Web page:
- The Atlantic meridional overturning circulation (AMOC) is a key component of the global climate system. Recent studies suggested a twentieth-century weakening of the AMOC of unprecedented amplitude (similar to 15%) over the last millennium. Here we present a record of O-18 in benthic foraminifera from sediment cores retrieved from the Laurentian Channel and demonstrate that the O-18 trend is linked to the strength of the AMOC. In this 100-year record, the AMOC signal decreased steadily to reach its minimum value in the late 1970s, where the weakest AMOC signal then remains constant until 2000. We also present a longer O-18 record of 1,500 years and highlight the uniqueness of the last century O-18 trend. Moreover, the Little Ice Age period is characterized by statistically heavier O-18, suggesting a relatively weak AMOC. Implications for understanding the mechanisms driving the intensity of AMOC under global warming and high-latitude freshwater input are discussed.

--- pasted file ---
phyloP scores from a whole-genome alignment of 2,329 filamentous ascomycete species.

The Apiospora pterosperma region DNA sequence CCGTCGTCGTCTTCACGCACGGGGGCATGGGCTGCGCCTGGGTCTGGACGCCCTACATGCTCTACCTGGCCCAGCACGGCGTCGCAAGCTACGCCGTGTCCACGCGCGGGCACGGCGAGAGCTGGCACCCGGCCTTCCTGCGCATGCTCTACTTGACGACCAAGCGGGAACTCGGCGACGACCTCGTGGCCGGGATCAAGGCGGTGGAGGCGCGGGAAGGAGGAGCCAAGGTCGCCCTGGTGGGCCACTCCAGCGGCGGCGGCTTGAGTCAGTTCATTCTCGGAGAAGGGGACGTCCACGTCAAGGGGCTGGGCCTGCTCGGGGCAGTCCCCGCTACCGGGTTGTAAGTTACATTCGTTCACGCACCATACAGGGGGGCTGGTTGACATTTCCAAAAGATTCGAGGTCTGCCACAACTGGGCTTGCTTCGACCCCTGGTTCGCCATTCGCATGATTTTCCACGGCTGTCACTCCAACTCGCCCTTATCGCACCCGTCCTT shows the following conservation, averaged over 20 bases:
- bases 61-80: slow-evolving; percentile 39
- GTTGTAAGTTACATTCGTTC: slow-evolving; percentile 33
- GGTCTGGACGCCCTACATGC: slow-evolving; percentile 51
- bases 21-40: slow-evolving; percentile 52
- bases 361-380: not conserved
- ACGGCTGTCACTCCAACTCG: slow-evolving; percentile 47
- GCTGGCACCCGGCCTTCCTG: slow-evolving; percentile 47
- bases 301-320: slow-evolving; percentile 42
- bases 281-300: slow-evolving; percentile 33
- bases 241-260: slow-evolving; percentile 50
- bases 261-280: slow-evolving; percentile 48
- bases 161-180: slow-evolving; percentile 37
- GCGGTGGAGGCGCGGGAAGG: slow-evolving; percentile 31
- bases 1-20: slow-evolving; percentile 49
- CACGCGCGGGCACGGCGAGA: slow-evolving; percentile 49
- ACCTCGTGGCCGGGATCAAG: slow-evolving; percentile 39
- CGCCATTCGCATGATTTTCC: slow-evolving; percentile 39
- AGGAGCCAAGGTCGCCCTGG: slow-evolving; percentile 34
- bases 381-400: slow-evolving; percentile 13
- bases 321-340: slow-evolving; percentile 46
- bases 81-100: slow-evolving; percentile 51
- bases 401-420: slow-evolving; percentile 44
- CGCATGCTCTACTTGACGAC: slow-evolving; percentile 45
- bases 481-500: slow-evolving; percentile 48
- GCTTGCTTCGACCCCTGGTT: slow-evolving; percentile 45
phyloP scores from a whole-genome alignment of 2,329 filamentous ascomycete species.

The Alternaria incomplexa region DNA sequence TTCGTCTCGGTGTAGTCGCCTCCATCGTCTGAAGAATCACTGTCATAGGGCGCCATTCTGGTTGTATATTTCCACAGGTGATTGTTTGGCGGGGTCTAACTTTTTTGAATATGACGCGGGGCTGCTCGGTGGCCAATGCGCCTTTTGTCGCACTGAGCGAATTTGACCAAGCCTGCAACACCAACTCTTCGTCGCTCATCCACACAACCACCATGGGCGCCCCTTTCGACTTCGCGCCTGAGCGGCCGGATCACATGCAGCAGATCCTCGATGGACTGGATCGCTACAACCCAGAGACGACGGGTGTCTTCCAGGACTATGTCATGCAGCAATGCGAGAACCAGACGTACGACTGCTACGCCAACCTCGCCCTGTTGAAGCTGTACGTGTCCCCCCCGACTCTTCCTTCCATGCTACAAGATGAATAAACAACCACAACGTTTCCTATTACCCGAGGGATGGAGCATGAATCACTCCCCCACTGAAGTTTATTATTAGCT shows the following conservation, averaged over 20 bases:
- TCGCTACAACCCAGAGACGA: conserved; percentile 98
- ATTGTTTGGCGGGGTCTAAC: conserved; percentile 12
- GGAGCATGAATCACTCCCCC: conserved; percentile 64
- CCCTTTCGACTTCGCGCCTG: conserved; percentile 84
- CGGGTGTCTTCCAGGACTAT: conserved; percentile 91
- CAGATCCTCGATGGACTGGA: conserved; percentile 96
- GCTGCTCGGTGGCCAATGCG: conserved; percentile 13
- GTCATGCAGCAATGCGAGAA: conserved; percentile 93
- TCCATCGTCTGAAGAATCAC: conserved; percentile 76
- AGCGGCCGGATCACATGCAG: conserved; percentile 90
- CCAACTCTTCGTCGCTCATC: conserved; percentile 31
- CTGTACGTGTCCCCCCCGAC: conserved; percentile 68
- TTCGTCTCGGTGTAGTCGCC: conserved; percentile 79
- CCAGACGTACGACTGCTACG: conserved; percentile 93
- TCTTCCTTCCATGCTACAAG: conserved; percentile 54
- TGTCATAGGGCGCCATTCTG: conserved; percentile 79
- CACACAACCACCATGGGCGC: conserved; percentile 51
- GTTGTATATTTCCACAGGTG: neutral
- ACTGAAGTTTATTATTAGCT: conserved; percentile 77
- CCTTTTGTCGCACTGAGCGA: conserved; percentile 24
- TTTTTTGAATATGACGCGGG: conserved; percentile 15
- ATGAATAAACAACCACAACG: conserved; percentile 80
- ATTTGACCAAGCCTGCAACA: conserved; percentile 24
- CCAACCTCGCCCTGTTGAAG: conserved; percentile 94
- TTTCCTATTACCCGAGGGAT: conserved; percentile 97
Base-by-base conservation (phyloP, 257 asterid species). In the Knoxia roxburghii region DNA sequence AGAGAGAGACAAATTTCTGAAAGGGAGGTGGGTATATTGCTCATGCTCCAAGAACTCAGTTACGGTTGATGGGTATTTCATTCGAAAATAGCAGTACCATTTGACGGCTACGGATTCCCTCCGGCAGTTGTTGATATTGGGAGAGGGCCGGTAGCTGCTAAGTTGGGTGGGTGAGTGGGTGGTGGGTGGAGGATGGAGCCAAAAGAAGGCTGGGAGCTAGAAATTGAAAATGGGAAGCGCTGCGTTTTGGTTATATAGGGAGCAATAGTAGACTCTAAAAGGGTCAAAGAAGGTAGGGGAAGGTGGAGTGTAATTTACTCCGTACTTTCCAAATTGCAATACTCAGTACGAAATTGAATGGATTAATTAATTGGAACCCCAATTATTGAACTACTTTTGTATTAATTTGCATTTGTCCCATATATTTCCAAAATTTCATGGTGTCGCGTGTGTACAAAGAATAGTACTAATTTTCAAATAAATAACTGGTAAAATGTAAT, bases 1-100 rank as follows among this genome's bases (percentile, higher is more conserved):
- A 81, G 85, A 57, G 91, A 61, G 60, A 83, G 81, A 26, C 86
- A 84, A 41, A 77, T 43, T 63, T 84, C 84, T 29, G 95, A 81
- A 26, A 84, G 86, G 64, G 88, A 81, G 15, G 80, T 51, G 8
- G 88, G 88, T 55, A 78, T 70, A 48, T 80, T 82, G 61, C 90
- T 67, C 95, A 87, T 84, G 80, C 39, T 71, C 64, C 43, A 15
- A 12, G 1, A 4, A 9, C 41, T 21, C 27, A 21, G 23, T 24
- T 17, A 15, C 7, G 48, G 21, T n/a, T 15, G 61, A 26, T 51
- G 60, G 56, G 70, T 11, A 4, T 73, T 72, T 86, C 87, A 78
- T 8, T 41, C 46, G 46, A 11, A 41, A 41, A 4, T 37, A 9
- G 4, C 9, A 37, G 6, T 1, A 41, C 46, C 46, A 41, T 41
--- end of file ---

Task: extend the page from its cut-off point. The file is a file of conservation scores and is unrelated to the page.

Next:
Plain Language Summary Oceanic circulation in the North Atlantic transports huge amounts of water, heat, salt, carbon, and nutrients around the globe. As such, changes in the strength of oceanic currents can yield profound changes in both North American and European climate, in addition to affecting the African and Indian summer monsoon rainfall. In this study, we used geochemical evidence to highlight a slowdown in the North Atlantic Ocean circulation over the last century. This change appears to be unique over the last 1,500 years and could be related to global warming and freshwater input from ice sheet melt. Based on our data, we also suggest that the period often called The Little Ice Age was characterized by a slowdown, of less amplitude than the modern weakening, in the North Atlantic Ocean circulation. Thus, our results contribute to ongoing investigations of the state of the circulation in the North Atlantic by providing a robust reconstruction of its variability over the last 1,500 years.